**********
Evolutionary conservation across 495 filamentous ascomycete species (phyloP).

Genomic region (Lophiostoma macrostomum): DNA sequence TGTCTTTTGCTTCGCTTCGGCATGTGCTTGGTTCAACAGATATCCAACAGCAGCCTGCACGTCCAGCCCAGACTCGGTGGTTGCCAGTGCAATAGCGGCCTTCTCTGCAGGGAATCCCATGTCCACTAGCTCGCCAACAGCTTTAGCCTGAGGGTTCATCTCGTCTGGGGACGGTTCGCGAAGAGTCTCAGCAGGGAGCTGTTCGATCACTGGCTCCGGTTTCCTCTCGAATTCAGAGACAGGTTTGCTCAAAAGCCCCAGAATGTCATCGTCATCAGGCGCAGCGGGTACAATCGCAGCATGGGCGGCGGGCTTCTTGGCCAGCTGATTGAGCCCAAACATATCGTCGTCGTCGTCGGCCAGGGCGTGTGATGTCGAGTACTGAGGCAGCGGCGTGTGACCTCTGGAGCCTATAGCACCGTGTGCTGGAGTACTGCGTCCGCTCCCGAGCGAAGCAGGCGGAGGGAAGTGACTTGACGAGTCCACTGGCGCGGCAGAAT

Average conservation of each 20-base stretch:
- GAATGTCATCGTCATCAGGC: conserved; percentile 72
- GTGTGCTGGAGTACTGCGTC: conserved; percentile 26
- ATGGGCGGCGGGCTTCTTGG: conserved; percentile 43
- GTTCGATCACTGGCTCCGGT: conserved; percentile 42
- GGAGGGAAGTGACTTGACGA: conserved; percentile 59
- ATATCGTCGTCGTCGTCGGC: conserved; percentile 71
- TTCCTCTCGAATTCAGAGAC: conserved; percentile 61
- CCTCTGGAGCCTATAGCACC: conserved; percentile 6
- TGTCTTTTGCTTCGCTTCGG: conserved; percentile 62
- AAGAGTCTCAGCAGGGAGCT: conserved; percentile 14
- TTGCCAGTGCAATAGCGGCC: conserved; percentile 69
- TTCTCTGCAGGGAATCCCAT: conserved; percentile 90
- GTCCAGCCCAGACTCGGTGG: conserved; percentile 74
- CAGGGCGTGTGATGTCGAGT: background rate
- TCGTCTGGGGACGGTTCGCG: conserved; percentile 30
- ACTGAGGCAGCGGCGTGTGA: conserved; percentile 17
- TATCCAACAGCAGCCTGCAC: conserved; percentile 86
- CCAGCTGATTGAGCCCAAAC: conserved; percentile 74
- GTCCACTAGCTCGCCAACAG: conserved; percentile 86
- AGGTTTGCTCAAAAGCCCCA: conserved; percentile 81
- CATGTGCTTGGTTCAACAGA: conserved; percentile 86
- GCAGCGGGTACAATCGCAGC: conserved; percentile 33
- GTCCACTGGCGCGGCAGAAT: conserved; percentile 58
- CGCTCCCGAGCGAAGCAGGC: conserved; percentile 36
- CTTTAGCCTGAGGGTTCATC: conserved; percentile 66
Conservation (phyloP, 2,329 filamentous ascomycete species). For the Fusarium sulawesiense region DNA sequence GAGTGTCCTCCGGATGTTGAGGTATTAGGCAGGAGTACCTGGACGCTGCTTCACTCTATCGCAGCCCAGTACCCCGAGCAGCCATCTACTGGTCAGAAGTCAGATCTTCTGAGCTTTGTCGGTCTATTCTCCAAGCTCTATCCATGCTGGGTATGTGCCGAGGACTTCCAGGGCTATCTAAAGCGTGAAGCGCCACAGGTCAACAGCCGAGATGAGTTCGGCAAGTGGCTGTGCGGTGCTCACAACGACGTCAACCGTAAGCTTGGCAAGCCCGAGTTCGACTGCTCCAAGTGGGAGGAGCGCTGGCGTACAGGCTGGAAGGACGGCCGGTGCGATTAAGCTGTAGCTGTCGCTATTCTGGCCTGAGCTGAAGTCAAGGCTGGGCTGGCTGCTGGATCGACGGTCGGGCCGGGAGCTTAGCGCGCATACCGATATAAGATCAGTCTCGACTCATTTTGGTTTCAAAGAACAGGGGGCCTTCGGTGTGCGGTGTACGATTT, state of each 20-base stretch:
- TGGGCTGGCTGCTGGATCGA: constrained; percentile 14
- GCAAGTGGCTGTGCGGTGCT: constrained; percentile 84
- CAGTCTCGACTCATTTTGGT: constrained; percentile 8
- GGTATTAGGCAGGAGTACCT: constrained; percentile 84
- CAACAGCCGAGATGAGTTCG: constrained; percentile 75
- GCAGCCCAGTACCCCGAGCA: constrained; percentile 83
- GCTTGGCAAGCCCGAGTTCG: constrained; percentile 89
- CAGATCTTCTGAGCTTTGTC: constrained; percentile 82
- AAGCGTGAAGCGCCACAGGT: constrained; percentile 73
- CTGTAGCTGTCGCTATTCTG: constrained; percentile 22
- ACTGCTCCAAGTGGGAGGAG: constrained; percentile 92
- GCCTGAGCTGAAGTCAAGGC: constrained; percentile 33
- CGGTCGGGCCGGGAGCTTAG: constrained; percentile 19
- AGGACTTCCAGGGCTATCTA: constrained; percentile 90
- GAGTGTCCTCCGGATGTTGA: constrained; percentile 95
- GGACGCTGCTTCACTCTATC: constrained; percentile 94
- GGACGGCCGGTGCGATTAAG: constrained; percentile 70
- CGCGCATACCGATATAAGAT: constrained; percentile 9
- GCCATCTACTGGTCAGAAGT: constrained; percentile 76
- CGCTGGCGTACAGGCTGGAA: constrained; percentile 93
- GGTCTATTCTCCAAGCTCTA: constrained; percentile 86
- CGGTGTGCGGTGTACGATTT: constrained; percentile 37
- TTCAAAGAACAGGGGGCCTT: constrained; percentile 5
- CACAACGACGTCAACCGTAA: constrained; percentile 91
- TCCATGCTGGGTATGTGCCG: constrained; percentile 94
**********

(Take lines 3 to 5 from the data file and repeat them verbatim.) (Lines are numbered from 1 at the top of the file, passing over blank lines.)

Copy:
Average conservation of each 20-base stretch:
- GAATGTCATCGTCATCAGGC: conserved; percentile 72
- GTGTGCTGGAGTACTGCGTC: conserved; percentile 26